What is Jesus saying to you through this study, and how will you respond?

Pray that God will show you how to use your gifts for His Kingdom.
If you don’t know your spiritual gifts, take this test to help you find your position on the team.

Why? Glorify!

I awoke today with a few thoughts roiling around in my brain:
I don’t feel well.
I feel like a 13-year-old girl for all the drama in my life right now.
When you want to ask WHY?, it’s time to worship.

Huh? Those may seem unrelated, but they make perfect sense to me. The drama is wonking with my head, my heart, my immune system…and maybe I’ve got a cold coming on as a result. And Thought #3 comes to me now and again, when life seems hell-bent on doing its worst.

It was the main point from maybe the best sermon I have ever heard, given by Bill Oudemolen (pastor of Foothills Bible Church) at one of Mount Hermon’s Summer Family Camps. He was preaching on the biblical book of Job, the Bible’s longest (and potentially most confusing) answer to the problem of suffering.prayer-888757_1920

Job is a good, God-honoring guy. The enemy approaches God and says, “Well, of course he worships you. Look how you’ve blessed him! Give him to me for a while and see if he still acknowledges you.” To which God says, “Okay.”

So the enemy took Job’s oxen and donkeys. He took Job’s sheep. He took Job’s camels. He took all of Job’s children in one terrible blast. Still Job says, “The Lord gave and the Lord has taken away;  may the name of the Lord be praised.”

The enemy attacked Job’s health, at which point Job’s wife has had it. She tells him to “Curse God and die!” Humble Job replies, “Shall we accept good from God, and not trouble?”

Job has three well-meaning friends who accuse him of having done something wrong. Surely God wouldn’t allow this if Job was as upright as he seems. Job must be hiding some dark and dirty sins in his closet. They give long, tiresome sermons that sound right at times, but aren’t. Job is righteous; God does allow suffering, for no reason humans can divine; Job still praises God.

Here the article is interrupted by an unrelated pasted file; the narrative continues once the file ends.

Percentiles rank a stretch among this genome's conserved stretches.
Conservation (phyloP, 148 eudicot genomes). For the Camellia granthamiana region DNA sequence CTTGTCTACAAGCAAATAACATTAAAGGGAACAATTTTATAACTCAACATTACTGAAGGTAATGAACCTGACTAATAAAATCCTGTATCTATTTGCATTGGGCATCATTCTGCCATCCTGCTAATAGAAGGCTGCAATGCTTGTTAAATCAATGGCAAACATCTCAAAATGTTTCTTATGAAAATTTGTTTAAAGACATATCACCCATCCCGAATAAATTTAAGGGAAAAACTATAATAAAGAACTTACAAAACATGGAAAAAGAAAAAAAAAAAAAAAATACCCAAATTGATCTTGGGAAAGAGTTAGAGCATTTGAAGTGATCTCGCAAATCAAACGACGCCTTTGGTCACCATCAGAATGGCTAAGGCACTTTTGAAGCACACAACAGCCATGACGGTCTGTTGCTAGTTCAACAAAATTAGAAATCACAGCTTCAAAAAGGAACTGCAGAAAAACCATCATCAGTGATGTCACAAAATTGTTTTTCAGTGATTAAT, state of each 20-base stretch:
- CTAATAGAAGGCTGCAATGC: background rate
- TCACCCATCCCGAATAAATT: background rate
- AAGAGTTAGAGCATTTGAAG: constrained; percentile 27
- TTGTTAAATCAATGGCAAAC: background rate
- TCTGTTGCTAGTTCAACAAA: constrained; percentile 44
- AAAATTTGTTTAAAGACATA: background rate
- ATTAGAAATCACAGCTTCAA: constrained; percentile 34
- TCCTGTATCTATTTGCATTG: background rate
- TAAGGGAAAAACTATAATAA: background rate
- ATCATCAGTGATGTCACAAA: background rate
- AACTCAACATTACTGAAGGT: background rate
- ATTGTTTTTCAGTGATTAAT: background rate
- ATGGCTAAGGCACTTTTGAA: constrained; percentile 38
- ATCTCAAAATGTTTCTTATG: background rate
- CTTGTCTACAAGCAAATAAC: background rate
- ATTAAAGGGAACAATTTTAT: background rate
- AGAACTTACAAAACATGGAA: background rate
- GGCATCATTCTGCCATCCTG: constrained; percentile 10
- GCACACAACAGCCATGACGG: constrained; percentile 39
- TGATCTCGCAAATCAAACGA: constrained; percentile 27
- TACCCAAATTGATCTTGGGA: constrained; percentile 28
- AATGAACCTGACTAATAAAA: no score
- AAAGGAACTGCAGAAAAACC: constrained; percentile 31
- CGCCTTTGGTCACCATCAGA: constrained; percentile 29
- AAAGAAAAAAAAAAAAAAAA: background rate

Finally Job breaks (just a little) and shouts his pain at God. He asks, “WHY?” The Lord answers, but not as Job expected (does God ever answer as we expect?).

God asks His own questions: Who is questioning me? Where were you when I laid the earth’s foundation? Who keeps the sea in its boundaries? Have you commanded dawn to appear? Can you direct the stars? Can you make the clouds rain? Is it your wisdom that makes a hawk soar? Do you still want to argue with the Almighty?

Job repents for having questioned God; God rebukes and restores the “friends” who spoke wrongly about Him; and God blesses Job with far more than the enemy stripped away. All’s well that ends well…

[The book of Job makes me grateful for the Psalms–God does not smite the Psalmist for questioning God’s wisdom when life gets hard. For all the times I’ve yelled at God, at least I’ve yelled at God…]

Back to Oudemolen’s sermon:
Job asks, Why?
God says, I’m in control. I made the world, and I’m holding it all together. You have no idea how truly BIG I am. It’s time to worship.

We want answers, results, satisfaction. We didn’t ask for this lot, God, we asked for that one. This one hurts. This one’s messy. We want an exchange. Aren’t you in the customer service business? Can’t you make this right?

He can. Maybe He will. Then again, maybe He won’t. Maybe there’s something in this one we need to learn. Maybe He’s trying to teach us something. Maybe He’s trying to shape us. This work out hurts…

At the very least—which is pretty huge at best—we need to learn to worship. God is good. All the time. All the time God is good. Even when life hurts.

When we want to ask WHY?, it’s time to worship.

Come & See
Week 2 – Psalm 34:1-10 & Romans 12:1-2

What is your favorite food?

Read Psalm 34:1-10 & Romans 12:1-2.
Notice all the verbs the psalmist uses to express glorifying God (extol, praise, rejoice…). What nuances do you hear in those words? How would you explain their cumulative impact?